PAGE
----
2013 is the 200th anniversary of the publication of the Brothers Grimm collection of fairytales. Cities across Europe are celebrating, since their collection of 86 stories that first appeared in December of 1812 were stories collected from middle class families and reshaped and retold into the iconic stories we still retell today. The anniversary of these two brothers, Wilhelm and Jacob, is such a big deal that it runs until the end of 2013.
The Brothers Grimm wrote some wonderful fairy tales, including Rapunzel, Cinderella and Hansel and Gretel. For every famous story by the Grimm Brothers, however, there are ten you’ve probably never heard of. The Brothers wrote, or at least have been given credit for, more than 200 fairy tales. Some of the lesser-known stories are quite charming, like Brother and Sister , The Gold Children, Faithful John & The Six Swans. That’s why I just had to create a new playlist sharing these lesser-known gems.
The Ungrateful Son. A man hides a roast chicken because he doesn’t want to share it with his own father. When the father leaves, the chicken turns into a huge toad that jumps on the man’s face and cannot be removed. The man must feed the toad for the rest of his life, lest it eat his face. This story is sort of an early, even creepier version of Alien. Yikes!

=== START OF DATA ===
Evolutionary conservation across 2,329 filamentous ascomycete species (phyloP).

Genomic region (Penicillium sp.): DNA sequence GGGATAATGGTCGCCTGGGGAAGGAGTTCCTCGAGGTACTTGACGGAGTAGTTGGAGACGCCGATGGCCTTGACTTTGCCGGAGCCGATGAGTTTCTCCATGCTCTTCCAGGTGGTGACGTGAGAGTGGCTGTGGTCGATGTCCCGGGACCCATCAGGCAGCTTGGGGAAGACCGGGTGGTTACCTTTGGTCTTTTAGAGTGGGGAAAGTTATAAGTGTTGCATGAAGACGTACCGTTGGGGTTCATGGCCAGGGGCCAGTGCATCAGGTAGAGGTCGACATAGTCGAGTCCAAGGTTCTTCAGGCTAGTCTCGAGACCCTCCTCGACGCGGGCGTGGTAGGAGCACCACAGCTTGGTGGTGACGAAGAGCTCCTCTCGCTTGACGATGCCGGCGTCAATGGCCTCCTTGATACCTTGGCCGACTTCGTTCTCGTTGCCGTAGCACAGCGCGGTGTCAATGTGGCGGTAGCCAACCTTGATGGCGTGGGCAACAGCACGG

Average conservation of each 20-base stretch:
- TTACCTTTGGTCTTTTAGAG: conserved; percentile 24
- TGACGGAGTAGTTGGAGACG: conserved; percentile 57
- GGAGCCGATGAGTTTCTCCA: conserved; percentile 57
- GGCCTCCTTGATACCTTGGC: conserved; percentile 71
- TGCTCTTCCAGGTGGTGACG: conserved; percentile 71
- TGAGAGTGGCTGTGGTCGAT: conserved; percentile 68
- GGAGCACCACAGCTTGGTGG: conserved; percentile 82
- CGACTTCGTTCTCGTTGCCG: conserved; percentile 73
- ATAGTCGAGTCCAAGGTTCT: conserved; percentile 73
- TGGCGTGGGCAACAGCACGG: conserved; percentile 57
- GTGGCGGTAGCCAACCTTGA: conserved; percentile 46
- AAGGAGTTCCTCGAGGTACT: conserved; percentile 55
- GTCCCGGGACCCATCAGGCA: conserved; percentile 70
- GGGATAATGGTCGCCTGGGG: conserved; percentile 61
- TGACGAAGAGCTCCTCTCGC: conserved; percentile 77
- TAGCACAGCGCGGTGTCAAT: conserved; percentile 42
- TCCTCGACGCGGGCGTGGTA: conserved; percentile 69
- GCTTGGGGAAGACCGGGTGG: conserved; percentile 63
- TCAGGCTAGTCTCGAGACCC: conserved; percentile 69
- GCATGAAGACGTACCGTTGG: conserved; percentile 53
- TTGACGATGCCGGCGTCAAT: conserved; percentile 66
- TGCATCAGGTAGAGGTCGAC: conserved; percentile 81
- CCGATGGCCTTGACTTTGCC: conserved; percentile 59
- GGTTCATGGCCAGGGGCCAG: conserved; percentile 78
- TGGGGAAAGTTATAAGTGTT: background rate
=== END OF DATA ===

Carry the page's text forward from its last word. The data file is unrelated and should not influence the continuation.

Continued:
The Sole. There aren’t many fairy tales about fish, and this is a good example why. It’s the story of how the herring became the king of the fish and the sole got his mouth on only one side of his face. No offense to fish, but somehow it’s just not as compelling or charming as how the leopard got his spots or the elephant got his trunk. And how many people even know the sole has a mouth on one side of his face? Show of hands… anyone?
The Golden Key. The story of a poor boy who finds a tiny golden key in the snow and then digs up a mysterious iron chest. He puts the key in the chest, opens it up and finds… Well, the Brothers Grimm never tell us what he finds. They just end the story saying we’ll have to wait and see. Excuse me? Unexpected and unsatisfying endings are fine for European art films, but come on, guys, in a kid’s fairy tale we want to know what one earth is in that trunk!
The Poor Boy in the Grave. An orphan boy is tormented and beaten so badly by his foster parents, that, rather than face another beating, he digs his own grave and poisons himself. I think the moral of this story is that if you read it to your kids, you should plan on having them sleep with you in your bed for at least two weeks.
Questions to ponder:
- What are the elements that make a story stick with you?
- How and why do some things become more famous than others? Can you think of any examples?
- What do you think makes a great story?
- What is your favorite story and why?
- Would you have left these stories out of their collection? Why or why not?